Here we look at some photos from the Oxford Mail archive from 1977. Residents were busy protesting to save local amenities, including Oxford Stadium, and the public baths in east Oxford.

In 1977, the nation celebrated the Queen’s Silver Jubilee with lots of street parties.

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The same year in Oxford, people were campaigning to stop the East Oxford baths from closing.

Oxford Mail:

The city council established slipper baths - so called because they looked like a slipper, with one end deeper than the other and a sloping back for bathers to rest against - in St Ebbe’s, South and East Oxford, St Barnabas and Greyfriars.

Three regulars at the East Oxford baths arrived with a petition in 1977 to prevent their closure.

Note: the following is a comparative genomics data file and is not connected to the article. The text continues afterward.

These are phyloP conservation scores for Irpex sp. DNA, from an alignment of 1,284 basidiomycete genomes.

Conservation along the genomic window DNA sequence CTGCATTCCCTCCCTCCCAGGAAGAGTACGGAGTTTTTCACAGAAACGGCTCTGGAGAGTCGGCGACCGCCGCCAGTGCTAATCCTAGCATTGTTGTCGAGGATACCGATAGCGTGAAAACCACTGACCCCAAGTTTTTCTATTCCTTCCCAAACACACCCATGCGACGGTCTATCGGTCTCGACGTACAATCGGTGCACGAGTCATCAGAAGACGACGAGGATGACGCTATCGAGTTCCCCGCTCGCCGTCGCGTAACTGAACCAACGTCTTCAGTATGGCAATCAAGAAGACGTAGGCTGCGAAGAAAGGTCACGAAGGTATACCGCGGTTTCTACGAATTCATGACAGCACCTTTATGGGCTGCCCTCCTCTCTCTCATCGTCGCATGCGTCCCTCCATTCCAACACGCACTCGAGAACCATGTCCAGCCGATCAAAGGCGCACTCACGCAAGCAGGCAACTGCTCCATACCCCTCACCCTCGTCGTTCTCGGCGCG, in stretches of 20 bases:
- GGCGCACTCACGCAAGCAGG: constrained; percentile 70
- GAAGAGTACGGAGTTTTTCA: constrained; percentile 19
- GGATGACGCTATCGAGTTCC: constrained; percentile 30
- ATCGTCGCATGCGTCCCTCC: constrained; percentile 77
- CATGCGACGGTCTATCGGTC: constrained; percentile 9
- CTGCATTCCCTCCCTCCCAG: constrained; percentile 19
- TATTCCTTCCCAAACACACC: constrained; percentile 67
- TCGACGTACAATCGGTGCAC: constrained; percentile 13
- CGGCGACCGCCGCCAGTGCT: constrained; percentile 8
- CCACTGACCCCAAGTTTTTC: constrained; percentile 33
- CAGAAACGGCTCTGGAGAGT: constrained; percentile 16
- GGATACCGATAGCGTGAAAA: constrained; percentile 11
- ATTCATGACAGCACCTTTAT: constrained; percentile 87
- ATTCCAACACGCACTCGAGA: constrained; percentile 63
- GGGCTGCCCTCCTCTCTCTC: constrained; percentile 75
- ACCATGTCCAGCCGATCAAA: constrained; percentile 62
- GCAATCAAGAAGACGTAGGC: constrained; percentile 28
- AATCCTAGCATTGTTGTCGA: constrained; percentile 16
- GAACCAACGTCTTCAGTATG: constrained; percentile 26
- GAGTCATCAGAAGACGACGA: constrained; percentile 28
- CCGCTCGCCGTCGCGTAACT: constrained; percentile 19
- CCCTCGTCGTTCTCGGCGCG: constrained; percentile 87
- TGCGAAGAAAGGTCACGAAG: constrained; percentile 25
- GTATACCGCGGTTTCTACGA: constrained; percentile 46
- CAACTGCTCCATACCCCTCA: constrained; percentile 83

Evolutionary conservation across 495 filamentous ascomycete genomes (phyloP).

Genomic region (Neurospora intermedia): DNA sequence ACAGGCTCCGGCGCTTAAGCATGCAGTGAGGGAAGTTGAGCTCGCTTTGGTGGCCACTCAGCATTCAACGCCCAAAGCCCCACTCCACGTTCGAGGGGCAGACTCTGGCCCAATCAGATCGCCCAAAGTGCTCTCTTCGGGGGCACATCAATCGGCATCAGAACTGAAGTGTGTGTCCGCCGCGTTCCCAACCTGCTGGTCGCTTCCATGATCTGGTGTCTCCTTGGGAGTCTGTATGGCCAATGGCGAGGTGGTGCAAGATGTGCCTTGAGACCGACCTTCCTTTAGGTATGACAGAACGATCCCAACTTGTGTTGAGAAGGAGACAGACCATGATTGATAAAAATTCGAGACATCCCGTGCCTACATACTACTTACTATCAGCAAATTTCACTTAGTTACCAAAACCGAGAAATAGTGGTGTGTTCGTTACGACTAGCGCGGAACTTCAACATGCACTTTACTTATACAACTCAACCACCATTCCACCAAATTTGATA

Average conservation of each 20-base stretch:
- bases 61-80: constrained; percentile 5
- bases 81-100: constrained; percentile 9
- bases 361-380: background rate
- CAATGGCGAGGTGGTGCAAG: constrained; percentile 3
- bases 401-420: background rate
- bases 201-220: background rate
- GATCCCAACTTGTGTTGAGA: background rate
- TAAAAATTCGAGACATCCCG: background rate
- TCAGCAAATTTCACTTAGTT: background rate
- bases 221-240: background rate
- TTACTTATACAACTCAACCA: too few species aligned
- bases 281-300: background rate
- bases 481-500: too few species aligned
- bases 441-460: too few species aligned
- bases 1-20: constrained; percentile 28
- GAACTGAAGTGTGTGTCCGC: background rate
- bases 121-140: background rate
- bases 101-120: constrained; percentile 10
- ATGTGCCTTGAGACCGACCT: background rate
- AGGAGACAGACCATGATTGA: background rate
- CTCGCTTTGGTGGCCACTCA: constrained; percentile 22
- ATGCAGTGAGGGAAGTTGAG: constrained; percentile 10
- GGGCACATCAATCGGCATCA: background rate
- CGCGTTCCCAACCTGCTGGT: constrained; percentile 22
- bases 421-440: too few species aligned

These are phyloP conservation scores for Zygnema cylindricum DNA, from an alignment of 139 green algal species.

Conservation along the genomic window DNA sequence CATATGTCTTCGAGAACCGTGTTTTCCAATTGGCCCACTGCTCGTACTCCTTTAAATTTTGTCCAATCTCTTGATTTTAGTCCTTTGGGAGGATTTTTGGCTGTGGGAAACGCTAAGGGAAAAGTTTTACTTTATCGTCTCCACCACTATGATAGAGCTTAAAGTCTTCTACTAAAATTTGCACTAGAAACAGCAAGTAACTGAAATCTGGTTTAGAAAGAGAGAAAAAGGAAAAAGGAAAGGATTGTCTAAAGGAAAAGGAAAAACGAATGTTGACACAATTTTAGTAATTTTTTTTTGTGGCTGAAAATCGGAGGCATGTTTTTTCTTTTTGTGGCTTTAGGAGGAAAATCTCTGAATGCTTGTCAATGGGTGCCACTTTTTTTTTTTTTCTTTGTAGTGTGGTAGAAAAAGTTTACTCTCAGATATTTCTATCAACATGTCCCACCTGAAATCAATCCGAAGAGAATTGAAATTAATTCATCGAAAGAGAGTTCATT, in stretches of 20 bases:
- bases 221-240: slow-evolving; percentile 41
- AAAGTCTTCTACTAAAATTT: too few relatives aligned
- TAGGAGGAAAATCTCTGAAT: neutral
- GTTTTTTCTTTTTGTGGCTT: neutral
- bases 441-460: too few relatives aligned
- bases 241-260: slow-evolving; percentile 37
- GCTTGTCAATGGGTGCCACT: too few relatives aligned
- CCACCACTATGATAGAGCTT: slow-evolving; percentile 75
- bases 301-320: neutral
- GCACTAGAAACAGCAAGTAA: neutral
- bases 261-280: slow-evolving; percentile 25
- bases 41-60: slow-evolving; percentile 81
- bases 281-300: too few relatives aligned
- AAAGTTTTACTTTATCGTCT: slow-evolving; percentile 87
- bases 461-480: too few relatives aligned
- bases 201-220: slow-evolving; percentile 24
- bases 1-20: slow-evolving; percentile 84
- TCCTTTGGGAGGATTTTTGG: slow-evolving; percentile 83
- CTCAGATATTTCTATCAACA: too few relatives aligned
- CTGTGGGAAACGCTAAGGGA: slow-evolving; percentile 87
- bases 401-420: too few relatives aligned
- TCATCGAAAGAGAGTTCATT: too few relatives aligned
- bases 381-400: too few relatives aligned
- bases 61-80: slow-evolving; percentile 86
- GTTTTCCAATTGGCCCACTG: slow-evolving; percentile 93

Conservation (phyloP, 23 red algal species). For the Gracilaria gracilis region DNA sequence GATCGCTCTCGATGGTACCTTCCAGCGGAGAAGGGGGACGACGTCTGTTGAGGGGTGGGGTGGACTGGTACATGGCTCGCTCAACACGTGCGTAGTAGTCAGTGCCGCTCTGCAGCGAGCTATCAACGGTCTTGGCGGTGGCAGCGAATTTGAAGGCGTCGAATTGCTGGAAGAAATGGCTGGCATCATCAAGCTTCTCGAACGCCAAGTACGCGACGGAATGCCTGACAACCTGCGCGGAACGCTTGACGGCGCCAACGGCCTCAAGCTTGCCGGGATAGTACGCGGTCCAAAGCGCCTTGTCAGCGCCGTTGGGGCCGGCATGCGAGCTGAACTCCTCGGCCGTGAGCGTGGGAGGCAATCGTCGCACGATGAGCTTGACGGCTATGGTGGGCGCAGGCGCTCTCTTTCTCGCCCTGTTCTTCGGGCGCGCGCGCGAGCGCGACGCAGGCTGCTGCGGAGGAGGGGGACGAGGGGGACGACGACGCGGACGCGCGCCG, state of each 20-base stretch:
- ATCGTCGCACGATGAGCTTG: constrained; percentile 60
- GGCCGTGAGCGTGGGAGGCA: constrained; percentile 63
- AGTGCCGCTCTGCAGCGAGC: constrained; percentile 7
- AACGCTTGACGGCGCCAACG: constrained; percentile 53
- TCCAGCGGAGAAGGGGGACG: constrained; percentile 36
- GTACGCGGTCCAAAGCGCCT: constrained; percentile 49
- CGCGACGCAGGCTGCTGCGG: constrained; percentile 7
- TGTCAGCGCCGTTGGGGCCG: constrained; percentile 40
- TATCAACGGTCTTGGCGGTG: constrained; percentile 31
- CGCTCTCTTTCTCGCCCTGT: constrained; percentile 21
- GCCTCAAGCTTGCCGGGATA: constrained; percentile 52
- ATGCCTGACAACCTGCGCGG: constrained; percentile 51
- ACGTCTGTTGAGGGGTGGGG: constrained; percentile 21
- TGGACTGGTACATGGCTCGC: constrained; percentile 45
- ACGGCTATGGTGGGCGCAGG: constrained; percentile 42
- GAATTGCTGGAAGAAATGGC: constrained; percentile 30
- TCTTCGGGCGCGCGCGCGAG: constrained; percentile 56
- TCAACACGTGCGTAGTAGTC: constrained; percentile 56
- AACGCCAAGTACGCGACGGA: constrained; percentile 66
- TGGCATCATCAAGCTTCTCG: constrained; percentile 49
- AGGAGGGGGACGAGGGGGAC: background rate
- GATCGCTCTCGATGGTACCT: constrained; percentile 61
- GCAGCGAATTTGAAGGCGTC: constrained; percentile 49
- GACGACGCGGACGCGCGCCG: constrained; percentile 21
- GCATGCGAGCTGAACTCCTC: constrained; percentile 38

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The South Oxford baths, in Lake Street, opened in 1961 and closed a year later through lack of use, but the others were well used.

In 1954, more than 700 people in East Oxford, where a third of the 3,748 homes did not have a bath, signed a petition calling for public baths.

The building, at the corner of Howard Street and Catherine Street, opened in April 1959, with six baths and four showers.

A bath cost sixpence and a shower fourpence.

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More than 250 people attended in the first four days and within six months, 6,488 had used it.

But as the 1960s progressed and more homes had bathrooms fitted, attendances began to fall.

Charges were increased and opening times reduced, but to no avail.

The last one to close was in East Oxford, in March 1978.

City engineer David Butler said at the time: “Every bath costs about 10 times as much as we charge.

"It reflects the general improvement in housing in East Oxford.”

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